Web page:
Foul ball

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Nook Logan, of the Erie SeaWolves, hitting a foul ball during a game against the Reading Phillies on July 2, 2006. Nook logan foul ball.jpg
Nook Logan, of the Erie SeaWolves, hitting a foul ball during a game against the Reading Phillies on July 2, 2006.

In baseball, a foul ball is a batted ball that: [1] [2]

Contents

The entirety of the batted ball must be on or over foul territory in order to be adjudged foul in the above situations; otherwise it is a fair ball that forces the batter to attempt to reach first base.

A foul fly shall be judged according to the relative position of the ball and the foul line, including the foul pole, and not as to whether the fielder is on foul or fair territory at the time he touches the ball. If the foul ball gets caught, then it would be judged as an out.

Additionally, ballpark ground rules may specify that batted balls striking certain fixed objects such as railings, nets, or a roof if present are foul balls.

Foul territory or foul ground is defined as that part of the playing field outside the first and third base lines extended to the fence and perpendicularly upwards. [2] Note: the foul lines and foul poles are not part of foul territory.

In general, when a batted ball is ruled a foul ball, the ball is dead, all runners must return to their time-of-pitch base without liability to be put out, and the batter returns to home plate to continue his turn at bat. A strike is issued for the batter if he had fewer than two strikes. If the batter already has two strikes against him when he hits a foul ball, a strike is not issued unless the ball was bunted to become a foul ball, in which case a third strike is issued and a strikeout recorded for the batter and pitcher. A strike is, however, recorded for the pitcher for every foul ball the batter hits, regardless of the count. If any member of the fielding team catches a foul ball before it touches the ground or lands outside the field perimeter, the batter is out. However, the caught ball is in play and base runners may attempt to advance.

A foul ball is different from a foul tip, in which the ball makes contact with the bat, travels directly to the catcher's hands, and is caught. In this case, the ball remains live and a strike is added to the batter's count. A batter who hits a foul tip with two strikes on the count is out.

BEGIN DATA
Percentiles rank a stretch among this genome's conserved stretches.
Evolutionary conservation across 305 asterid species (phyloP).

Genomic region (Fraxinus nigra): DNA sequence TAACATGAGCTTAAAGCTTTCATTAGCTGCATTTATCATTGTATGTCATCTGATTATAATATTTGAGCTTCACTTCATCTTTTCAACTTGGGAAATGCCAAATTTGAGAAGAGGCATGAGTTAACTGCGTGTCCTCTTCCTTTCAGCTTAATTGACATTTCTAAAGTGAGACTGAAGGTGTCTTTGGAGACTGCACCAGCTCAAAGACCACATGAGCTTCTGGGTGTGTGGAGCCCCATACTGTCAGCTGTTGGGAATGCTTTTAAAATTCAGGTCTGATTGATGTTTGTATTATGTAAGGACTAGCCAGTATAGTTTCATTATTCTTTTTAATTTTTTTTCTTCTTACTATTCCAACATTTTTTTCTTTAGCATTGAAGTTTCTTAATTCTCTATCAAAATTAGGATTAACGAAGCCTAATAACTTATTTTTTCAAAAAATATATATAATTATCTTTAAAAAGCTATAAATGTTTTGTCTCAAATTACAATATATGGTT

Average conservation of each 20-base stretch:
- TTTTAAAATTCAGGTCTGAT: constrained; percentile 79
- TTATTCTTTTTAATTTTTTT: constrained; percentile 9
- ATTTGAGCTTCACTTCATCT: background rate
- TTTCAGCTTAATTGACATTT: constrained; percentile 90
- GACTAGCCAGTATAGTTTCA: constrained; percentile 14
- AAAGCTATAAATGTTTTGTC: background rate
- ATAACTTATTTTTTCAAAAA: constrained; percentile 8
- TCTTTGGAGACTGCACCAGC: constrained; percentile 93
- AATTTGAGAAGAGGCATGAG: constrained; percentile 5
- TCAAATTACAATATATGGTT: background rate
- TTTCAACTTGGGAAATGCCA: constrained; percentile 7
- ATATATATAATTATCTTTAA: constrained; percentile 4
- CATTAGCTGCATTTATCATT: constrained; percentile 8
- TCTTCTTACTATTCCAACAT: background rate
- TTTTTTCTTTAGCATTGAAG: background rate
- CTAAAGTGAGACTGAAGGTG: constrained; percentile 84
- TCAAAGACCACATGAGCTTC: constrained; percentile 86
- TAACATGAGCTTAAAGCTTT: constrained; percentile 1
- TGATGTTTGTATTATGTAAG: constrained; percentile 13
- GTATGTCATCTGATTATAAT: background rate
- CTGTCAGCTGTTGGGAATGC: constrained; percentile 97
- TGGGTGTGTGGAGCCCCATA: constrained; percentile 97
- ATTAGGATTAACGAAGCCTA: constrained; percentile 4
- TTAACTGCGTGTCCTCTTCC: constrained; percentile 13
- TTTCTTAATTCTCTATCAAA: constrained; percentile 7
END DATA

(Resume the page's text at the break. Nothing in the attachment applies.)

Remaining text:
In kickball, foul ball does not make a strike, but four foul balls make an out.

History

Until the 1920s, Major League Baseball spectators were often ejected if they attempted to keep foul balls, and teams employed security guards to ensure it. Negative public sentiment caused several teams to change their foul ball policies during this period; the New York Giants changed theirs after losing a New York Supreme Court case (Reuben Berman vs. National Exhibition Co.) filed by Reuben Berman. Berman, a businessman, was ejected in 1921 after tossing a foul ball he caught into the stands. [3] [4]

Strategies

Umpire Bill Miller gives the hand signal for a foul ball Bill Miller umpire signals a foul ball in Texas in 2014.jpg
Umpire Bill Miller gives the hand signal for a foul ball

In different situations, a foul ball may be considered a positive or negative outcome of a pitch or swing.

When there are zero or one strikes, a foul ball counts as a strike, benefiting the pitcher. However, a foul ball may reveal to the batter that he has timed a pitch well and need only make adjustment to the location of his swing on the next such pitch; this is often called a good cut or simply a good swing. Foul balls with two strikes are generally considered positive for the batter, since he thus avoids strike three on a potentially difficult pitch. Also, foul balls with two strikes increase the pitcher's pitch count, adding to his/her fatigue, thus providing some small advantage to the offense.

A strategy of swinging on any ball to try to produce additional fouls and prolong an at-bat is often used against strong pitchers to try to drive them from the game sooner (and also the possibility of the pitcher throwing a pitch a hitter can get a hit on); this does, however, have the disadvantage of generating more strikeouts.[ citation needed ]

In very specific circumstance—such as in the bottom of the ninth inning (or later) of a tie game when a runner is on third base with less than two outs—outfielders may intentionally not catch deep fly balls in foul territory, as catching such a ball would create a sacrifice fly, potentially allowing the winning run to score. [5]

See also

Related Research Articles

Base on balls In baseball, reaching base on four balls

A base on balls (BB), also known as a walk, occurs in baseball when a batter receives four pitches that the umpire calls balls, and is in turn awarded first base without the possibility of being called out. The base on balls is defined in Section 2.00 of baseball's Official Rules, and further detail is given in 6.08(a). It is considered a faux pas for a professional player to literally walk to first base; the batter-runner and any advancing runners normally jog on such a play.

Strike zone

In baseball, the strike zone is the volume of space through which a pitch must pass in order to be called a strike even if the batter does not swing. The strike zone is defined as the volume of space above home plate and between the batter's knees and the midpoint of their torso. Whether a pitch passes through the zone is decided by an umpire, who is generally positioned behind the catcher.

Softball Team ball sport